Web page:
Hafan y Mor, Pwllheli
10th - 12th March 2016
Mark Taylor and Chris Nelson: Photos by John Inglis
It's that time of year when the rock and metal faithful congregate together under various arenas of a holiday camp to enjoy three days of drunkenness, music, and a real good time. This time it was two festivals rolled into one with the Hammerfest catering for fans who like their music fast and furious and the HRH AOR for those who like a bit of melody and coherent vocals.
After the long scenic journey through God's country and a meet up with the MetalTalk team in the caravan and a few shots of Jack Daniels, we dumped our gear and headed off to catch the first band of the day on the Thursday AOR pre-party stage.
Toi were a new entity but extremely good at what they did, and it didn't take very long to impress a soon growing audience of fans entering the room. The band from Glasgow, Scotland put in a superbly polished set of tracks taken from their critically acclaimed debut album, 'Water Into Wine', and were a great way to start the day, and certainly a band to look out for in the near future.
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Beautiful Strangers are a five piece from Swansea and were equally as impressive as the first band of the day Toi. The band are self funded and self-released their debut album 'Forgive & Forget'.
It had been a long drive down, so we went back to the digs to freshen up and eat, and finally made it back to the arena at 8.10 in the evening. By now people were starting to get into alcohol infused party mode and what better way to fuel their cravings than The Quireboys. Always a better live band than on record, they quickly fired up into greatest hits mode and worked the crowd into the usual frenzy with hits such as 'Hey You', '7 O'Clock' and 'Mona Lisa Smiled'. Spike has always been charismatic and has a stage presence to die for, so with him in top flight and the fans eating out the palm of his hands, there was never going to be any other outcome than brilliant.
Maybe because it was 11.40pm by now the crowd thinned out very quickly after The Quireboys came off stage, not giving The V much of a chance to win them over. The band is an off shoot of Benedictum fronted by larger than life Veronica Freeman and after the good reviews of the debut album 'Now Or Never' I can see them being a permanent fixture on the live front for some years to come. So without further ado the band ploughed into a great live set of tracks taken from just that album and won over what was left of the crowd with stalwart performances from her new band and a never say die attitude to her music. Maybe if the time slot had been better it would have turned out very different but by now many had enough leaving the fans to walk the plank with the final band of the day, Captain Blackbeard.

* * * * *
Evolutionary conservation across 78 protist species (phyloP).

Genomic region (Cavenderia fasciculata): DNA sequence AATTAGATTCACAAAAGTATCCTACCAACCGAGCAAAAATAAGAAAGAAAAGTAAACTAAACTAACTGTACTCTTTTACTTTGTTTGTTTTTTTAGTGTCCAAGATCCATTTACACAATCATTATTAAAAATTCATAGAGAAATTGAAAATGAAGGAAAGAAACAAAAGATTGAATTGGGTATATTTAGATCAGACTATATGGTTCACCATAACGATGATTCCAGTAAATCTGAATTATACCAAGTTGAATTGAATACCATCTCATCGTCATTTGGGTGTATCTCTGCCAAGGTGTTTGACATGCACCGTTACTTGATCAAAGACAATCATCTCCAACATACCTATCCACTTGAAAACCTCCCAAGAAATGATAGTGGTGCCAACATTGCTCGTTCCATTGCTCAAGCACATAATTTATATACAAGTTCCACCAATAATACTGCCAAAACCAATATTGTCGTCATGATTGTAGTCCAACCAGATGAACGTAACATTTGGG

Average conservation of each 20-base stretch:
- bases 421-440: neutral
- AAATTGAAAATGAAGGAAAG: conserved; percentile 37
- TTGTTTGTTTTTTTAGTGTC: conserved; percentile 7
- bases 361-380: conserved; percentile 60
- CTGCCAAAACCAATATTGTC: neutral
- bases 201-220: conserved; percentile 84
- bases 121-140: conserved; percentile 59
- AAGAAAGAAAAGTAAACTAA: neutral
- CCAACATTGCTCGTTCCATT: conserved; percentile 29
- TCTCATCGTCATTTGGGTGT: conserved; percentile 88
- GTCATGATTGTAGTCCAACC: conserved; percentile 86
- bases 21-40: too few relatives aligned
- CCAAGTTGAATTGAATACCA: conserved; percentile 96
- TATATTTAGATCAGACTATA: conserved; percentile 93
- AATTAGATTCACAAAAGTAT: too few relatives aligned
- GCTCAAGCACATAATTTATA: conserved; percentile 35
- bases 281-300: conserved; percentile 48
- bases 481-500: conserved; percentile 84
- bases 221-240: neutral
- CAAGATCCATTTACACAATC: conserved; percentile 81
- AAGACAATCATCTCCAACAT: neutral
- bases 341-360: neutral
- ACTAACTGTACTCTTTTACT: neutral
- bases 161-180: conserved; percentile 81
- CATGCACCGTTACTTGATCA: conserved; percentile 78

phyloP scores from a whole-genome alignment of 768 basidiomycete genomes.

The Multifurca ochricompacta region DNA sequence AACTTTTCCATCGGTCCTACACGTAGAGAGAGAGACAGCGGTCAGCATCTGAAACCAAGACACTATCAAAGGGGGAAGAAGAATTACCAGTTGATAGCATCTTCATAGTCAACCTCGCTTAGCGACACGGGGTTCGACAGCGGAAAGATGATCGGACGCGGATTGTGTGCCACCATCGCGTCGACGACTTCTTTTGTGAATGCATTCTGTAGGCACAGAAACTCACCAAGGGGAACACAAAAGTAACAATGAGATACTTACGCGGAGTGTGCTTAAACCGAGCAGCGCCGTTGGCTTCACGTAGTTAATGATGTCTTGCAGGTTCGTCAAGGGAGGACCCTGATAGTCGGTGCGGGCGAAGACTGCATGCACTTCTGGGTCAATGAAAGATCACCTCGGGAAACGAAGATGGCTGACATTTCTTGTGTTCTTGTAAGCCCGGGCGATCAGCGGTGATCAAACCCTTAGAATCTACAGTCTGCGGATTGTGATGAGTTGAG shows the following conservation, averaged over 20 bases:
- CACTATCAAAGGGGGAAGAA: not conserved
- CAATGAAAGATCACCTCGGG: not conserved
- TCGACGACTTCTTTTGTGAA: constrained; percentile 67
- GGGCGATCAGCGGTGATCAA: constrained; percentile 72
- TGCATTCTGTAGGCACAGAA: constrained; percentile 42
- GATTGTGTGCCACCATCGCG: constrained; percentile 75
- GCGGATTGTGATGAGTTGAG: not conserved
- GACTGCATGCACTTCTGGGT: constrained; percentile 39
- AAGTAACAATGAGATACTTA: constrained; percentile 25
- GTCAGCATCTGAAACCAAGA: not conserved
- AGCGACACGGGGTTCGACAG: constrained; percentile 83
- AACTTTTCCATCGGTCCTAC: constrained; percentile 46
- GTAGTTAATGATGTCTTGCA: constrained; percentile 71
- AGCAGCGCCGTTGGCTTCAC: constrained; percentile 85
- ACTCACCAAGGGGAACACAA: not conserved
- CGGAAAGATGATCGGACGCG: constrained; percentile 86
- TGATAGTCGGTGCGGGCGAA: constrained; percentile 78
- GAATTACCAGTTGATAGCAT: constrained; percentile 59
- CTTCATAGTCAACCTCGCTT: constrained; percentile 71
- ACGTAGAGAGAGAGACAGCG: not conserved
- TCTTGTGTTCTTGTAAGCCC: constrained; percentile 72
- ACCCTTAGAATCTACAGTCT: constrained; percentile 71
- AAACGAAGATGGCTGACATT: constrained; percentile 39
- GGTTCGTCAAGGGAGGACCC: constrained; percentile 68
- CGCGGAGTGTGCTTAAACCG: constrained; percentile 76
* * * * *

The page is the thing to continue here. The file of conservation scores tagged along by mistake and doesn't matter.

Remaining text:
Tragedy closed the Hammerfest stage whose sense of humour can give some people the Hee Bee Gee Bees but they got the crowd throwing their best John Travolta moves but gave us the Night Fever rash.
Olli, Reckless Love
So into day two we dive with a crisp walk over to the Hammerfest stage at 2.00pm to catch the opening set of the very talked about Stone Broken. From Chris Nelson's hometown of Walsall comes another thriving force of rock from what has been one of the outstanding areas for music for some decades now. Profiling songs from their debut album 'All In Time', they pounded out tracks of pure excellence and the crowd loved every minute of it, singing along to an album that's only been released a couple of months. Sounding very much like a young Nickelback and with a female drummer the band certainly got tongues wagging; a bright future is in place for this band in the very foreseeable.
Rich Moss, Stone Broken
In the HRH arena were Scotland's finest sons Estrella. We've seen the boys live a few times now and they never fail to impress, owning the stage with poses and songs to back up the bravado. Playing songs from their two albums 'Come Out To Play' and 'We Will Go On', the Gunn Brothers do what they do best and win over new fans and old with their Aerosmith influenced style of rock. The reaction from people leaving the arena after their set was a joy to listen to with not a bad word spoken about another astonishing performance. The boys should be proud.